One of the drivers contesting today’s young driver test in Abu Dhabi is a man who’s enjoyed a meteoric rise up the motorsport ranks over the past 12-months: 20-year-old Dean Stoneman. The Brit leaped from Formula Renault UK to the F2 championship this year and won the title with style – thus earning himself a prize test with Williams at the Yas Marina circuit. Badger caught up with Britain’s latest F1 hopeful shortly before he departed for the Middle East.

Tell me a bit about how you got started in motorsport

Back in 2000 we were doing motocross but because of the foot and mouth outbreak it all shut down. So then we went in to go-karting…

In 2006 I won the British kart championship so there was really nothing else for me to go in to that was higher up than what I’d won, so we decided to go in to Formula Renault. I was with a team called Falcoln when we started and it was a real experience for us.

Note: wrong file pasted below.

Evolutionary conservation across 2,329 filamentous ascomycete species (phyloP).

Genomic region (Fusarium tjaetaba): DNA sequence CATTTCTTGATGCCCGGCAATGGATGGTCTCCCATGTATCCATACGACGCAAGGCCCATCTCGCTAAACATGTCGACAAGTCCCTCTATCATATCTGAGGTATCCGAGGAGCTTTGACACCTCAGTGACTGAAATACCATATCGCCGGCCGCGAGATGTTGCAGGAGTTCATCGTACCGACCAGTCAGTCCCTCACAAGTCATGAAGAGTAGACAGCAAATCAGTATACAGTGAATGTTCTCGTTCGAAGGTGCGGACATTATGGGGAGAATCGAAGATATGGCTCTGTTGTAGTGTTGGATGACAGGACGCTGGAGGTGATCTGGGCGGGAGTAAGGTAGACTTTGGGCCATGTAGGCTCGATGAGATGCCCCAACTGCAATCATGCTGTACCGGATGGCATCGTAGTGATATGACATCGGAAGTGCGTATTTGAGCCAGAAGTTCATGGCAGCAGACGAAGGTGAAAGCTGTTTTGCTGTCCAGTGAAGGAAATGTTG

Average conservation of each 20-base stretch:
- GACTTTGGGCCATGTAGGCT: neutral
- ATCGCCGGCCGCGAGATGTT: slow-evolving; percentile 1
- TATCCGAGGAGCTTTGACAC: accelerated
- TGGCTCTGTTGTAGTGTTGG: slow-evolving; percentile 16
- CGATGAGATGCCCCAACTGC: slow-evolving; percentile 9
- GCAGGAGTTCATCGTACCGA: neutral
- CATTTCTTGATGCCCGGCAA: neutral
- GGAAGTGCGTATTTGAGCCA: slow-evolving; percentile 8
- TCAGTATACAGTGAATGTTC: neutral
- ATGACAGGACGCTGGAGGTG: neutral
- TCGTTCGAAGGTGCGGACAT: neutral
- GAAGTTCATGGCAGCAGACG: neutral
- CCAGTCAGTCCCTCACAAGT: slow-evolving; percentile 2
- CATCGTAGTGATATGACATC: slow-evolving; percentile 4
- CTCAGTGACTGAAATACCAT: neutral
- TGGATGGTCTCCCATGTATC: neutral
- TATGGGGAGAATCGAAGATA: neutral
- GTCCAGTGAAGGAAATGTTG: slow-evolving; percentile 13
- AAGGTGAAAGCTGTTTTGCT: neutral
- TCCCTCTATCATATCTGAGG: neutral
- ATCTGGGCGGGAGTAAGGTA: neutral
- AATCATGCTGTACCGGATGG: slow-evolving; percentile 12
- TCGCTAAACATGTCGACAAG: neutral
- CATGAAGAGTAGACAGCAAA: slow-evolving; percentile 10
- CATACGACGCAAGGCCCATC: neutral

You were close to doing GP3 in 2010 – what or who convinced you to do F2 instead?

Yeah, this season we were aiming to go to GP3 because it follows the F1, but after a phone call from [series organiser] Johnathan Palmer we soon had out minds changed.

In terms of what really convinced me I think it was the track time we got more than anything. Overall it seemed a better championship. There was more track time and it’s a faster car than GP3.

It’s also a lot more affordable. GP3 was looking like it would cost about £600,000 for the season, and we were never going to have the budget for that.

And in GP3 you’re at the mercy of a team, whereas F2 is centrally run so there’s more of an opportunity for driver skill to stand out.

There’s that too. From the time I started in single-seaters I’ve always basically engineered the car myself and so it was great going in to F2 and still being able to do it for myself